Posted by: Mike Ferruggia | July 30, 2010

Stencils and Decoder Sheets; Making Sense of Our World

I’ve been struggling with two concepts lately. The first is the foundational understanding of taoism, and the second, the idea that we are living in a broken, dysfunctional world.

First, when I run through the standard explanations of taoism in my mind, it soon turns into a vaudevillian comedy skit in my brain. Out of the wuji, the void, come the two things, yin and yang. As they move about, circling each other, they give birth to the great taichi. Within each is a little bit of each. The interplay of yin and yang give birth to the eight things, the eight things of the I Ching, which in turn interact creating the 64 archtypal hexagrams, and from this comes the ten thousand things or everything else. And somewhere in the middle of all this come the five things which can give birth to the next, i.e., earth creates metal, metal creates water, water creates wood, and wood creates fire. Conversely, the elements can control one another, i.e., wood controls earth, earth controls water, water controls fire, fire controls metal, and metal controls wood. It’s a great system, it has been thought out over the ages and has stood the test of time. For the most part, it works. I personally have had wonderful experiences and growing experiences using the I Ching, practicing tai chi and following taoist thought and approach to life. But in the end, what I’m thinking is, it’s just a stencil, like everyhting else, that we lay on top of reality to make sense out of things and have a system in which to live our lives.

It is the same with buddhism, hinduism, catholicism. All are well thought out systems that stand the test of time, that make sense out of our reality, and allow a means for human beings to live out their lives in a sensible, meaningful way. But the truth is, they are all just stencils or decoding pages placed on the original landscape of our existence, and depending on what holes are cut out of the sheet, what “words” they want you to see, that’s what you see.

There are other stencils. Political ones, democracy, totalitarianism, authoritarianism, and on and on. Capitalism is a stencil.

I’m not proposing the removal of all stencils. Humanity needs filters, needs systems in which to operate, especially on a global level, to survive and to fulfill themselves as humans. I am not, in other words an anarchist. But I do believe that a lot of these stencils, the people who come up with them or are in control of them, they can get corrupted and coopted, they can be used to manipulate, control, and exploit the masses. What we need are benevolent stencils, that look to benefit mankind and help people on the path to development an fulfillment.

I was caught up in the idea of “koyannisqaatsi” or life out of balance. From the catholic point of view, the world we live in is skewed, out of balance, dysfunctional, broken, calling for the Savior to come and give us a Way out. What was giving me trouble was the taoist concept of the life of balance, the yin and yang…is life balanced or not. And what I realized was that the world itself is not out of balance; it is the stencil, the system we are in, the overlay we live our lives by that is broken and dysfunctional and needs fixing.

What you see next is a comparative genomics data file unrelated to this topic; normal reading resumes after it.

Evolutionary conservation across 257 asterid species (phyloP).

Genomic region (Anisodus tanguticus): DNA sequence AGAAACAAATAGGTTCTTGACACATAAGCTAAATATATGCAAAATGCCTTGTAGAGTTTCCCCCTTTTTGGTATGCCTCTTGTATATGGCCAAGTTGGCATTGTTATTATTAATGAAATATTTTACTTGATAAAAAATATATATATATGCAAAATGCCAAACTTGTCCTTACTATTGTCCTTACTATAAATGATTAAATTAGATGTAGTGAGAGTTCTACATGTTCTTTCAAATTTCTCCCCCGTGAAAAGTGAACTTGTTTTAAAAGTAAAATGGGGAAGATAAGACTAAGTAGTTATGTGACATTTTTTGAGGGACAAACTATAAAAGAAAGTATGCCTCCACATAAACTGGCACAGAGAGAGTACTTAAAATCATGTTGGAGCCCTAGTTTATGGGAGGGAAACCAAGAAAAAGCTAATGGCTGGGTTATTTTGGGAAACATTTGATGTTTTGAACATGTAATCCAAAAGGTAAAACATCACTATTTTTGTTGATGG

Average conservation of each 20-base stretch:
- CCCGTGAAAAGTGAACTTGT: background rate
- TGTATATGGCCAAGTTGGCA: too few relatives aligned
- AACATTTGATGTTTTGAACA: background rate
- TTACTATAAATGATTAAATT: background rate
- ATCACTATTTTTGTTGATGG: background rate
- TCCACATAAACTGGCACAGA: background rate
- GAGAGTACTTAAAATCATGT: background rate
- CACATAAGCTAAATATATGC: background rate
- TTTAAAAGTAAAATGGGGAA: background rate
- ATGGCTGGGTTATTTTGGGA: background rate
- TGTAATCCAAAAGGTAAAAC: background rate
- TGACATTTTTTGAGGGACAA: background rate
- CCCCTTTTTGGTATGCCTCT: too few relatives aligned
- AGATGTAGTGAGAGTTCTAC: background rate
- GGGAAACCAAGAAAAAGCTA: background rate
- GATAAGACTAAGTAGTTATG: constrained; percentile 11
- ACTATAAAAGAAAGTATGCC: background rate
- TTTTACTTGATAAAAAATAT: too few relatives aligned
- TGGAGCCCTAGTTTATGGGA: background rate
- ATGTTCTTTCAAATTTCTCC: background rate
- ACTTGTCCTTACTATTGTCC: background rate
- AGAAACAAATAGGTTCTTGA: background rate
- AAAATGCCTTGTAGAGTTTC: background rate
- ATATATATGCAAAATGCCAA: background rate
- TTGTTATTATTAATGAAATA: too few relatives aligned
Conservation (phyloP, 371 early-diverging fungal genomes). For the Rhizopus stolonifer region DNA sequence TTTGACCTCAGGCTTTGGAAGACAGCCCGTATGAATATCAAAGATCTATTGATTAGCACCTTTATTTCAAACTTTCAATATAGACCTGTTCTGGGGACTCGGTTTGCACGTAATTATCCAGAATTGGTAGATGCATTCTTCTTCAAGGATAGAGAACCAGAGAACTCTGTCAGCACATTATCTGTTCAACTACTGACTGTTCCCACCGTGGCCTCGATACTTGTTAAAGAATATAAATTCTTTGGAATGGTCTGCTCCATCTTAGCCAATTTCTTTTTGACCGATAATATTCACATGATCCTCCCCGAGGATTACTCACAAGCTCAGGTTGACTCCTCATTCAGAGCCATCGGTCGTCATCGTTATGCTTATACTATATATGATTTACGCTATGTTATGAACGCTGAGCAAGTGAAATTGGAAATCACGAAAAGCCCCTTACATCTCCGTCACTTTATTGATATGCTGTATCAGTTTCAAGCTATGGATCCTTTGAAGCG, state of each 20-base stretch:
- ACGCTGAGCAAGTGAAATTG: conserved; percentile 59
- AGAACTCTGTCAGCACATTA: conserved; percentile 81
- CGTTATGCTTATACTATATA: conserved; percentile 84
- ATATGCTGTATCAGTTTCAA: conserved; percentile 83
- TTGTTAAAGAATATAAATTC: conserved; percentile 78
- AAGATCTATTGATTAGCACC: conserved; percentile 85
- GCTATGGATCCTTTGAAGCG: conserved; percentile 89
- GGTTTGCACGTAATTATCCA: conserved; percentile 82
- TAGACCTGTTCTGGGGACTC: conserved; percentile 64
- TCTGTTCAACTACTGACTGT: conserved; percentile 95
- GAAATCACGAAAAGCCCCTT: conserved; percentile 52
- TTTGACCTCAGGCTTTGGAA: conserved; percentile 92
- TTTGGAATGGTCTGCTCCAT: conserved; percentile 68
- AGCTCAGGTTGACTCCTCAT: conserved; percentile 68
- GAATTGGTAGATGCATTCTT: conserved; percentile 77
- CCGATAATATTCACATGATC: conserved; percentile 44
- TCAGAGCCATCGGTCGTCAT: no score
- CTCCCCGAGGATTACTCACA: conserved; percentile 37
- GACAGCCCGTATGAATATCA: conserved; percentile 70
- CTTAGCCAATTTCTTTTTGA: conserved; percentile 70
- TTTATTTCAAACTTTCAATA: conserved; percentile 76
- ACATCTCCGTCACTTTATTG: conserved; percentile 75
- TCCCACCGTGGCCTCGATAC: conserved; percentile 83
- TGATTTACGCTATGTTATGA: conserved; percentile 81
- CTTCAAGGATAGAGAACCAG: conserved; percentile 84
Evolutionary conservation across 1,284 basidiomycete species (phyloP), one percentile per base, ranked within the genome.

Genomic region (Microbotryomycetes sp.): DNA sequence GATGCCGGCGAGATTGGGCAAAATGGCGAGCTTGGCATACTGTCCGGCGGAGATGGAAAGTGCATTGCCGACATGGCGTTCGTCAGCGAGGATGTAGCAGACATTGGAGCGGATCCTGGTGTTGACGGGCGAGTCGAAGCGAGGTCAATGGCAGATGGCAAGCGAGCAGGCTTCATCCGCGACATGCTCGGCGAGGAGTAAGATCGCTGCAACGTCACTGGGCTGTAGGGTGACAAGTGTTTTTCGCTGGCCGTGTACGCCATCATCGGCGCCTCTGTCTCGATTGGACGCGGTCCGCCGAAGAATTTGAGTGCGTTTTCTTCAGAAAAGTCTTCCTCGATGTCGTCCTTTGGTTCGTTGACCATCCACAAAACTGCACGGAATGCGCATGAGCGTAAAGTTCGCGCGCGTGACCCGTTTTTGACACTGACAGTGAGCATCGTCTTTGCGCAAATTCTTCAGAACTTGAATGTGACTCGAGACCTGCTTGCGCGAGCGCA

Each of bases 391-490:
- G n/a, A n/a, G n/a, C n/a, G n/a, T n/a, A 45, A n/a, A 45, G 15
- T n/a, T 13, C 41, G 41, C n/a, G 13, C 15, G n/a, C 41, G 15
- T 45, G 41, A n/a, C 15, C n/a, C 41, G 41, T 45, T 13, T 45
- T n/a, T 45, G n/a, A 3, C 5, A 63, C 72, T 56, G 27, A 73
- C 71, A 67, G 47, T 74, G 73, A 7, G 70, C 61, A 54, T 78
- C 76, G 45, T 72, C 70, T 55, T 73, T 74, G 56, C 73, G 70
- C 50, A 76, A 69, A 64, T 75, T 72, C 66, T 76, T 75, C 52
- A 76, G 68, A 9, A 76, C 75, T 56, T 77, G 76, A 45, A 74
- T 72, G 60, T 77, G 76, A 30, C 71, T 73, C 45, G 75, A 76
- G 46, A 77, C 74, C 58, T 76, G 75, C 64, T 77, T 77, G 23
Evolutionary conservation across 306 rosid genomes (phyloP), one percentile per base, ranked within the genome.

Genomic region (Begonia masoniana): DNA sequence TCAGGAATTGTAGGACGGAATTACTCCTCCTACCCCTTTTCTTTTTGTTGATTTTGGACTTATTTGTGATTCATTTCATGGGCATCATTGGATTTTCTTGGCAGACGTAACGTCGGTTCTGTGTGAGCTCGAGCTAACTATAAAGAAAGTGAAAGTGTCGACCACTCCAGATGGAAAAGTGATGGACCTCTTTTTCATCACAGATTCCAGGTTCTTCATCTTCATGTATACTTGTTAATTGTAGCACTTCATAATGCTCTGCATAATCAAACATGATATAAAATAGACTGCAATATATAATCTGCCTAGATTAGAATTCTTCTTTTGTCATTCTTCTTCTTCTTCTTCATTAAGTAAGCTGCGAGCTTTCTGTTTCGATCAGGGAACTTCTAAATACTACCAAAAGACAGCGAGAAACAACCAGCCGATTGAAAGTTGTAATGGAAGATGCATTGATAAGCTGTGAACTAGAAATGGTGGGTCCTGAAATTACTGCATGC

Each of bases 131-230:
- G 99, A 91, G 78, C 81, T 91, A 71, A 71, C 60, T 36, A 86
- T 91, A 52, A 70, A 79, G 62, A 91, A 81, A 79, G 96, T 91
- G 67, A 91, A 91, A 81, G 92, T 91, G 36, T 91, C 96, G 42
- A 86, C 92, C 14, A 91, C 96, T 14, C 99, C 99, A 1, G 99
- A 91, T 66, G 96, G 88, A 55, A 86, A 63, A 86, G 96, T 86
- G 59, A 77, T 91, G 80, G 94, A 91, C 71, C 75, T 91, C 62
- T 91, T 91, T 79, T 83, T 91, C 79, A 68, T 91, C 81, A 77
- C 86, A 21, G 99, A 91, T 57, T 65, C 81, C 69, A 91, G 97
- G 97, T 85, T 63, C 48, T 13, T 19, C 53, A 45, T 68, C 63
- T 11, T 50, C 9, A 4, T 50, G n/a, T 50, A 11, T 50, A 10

What would we see if we removed the filters? The world, the nature of our universe, our place in it, is. The world revolves around itself, and revolves around the sun. Seasons change. Winter spring summer fall. Generation after generation, lives, grows, dies. It is a rhythm, a flow, a way. We need to keep the filter as see through as possible so that we don’t get too far from the way things really are. Authentic, genuine, real.



  1. A couple of unconnected thoughts–

    Science is a stencil. People (atheists especially) tend to overlook this. Fundamental concepts like mass, length, and time are all artificial, made-up ideas. We humans invented the ideas of length, it doesn’t actually exist. No actual object has a real, definite length; any two measurements of length, if sufficiently precise, will yield different values. All the rest of science– the theories and physical laws and so on– are ideas we came up with in order to help make sense of the world we live in. In that respect, science is no different from mythology. (On the otherhand, science is gorgeously self-consistent.)

    “What would we see if we removed all the filters?”

    I once read a description of wuji as the state that a room is in when the lights are off, no one is in it, and no one is thinking about it; an utterly incomprehensible chaos. Would we even be able to see if we removed all the filters? Would the universe even make sense if there were not some particular observer’s perspective about which everything could be ordered? I don’t know, but I doubt it. (

    “And what I realized was that the world itself is not out of balance; it is the stencil, the system we are in, the overlay we live our lives by that is broken and dysfunctional and needs fixing.”

    Afghanistan is one of the worst places on Earth, and yet, even it has an overabundance of natural beauty. The high, narrow mountain passes on the road from Kabul to Jalalabad are like nothing else I’ve ever seen. They pastel colors of the Registan, rising up from the banks of the Dari River, as seen from Takhtapul, are beautiful under that blue, cloudless sky. Afghanistan could be a paradise if people would just stop killing each other. But it is man’s sin that caused the world to fall in the first place, and the natural world, apart from man, suffers as well.

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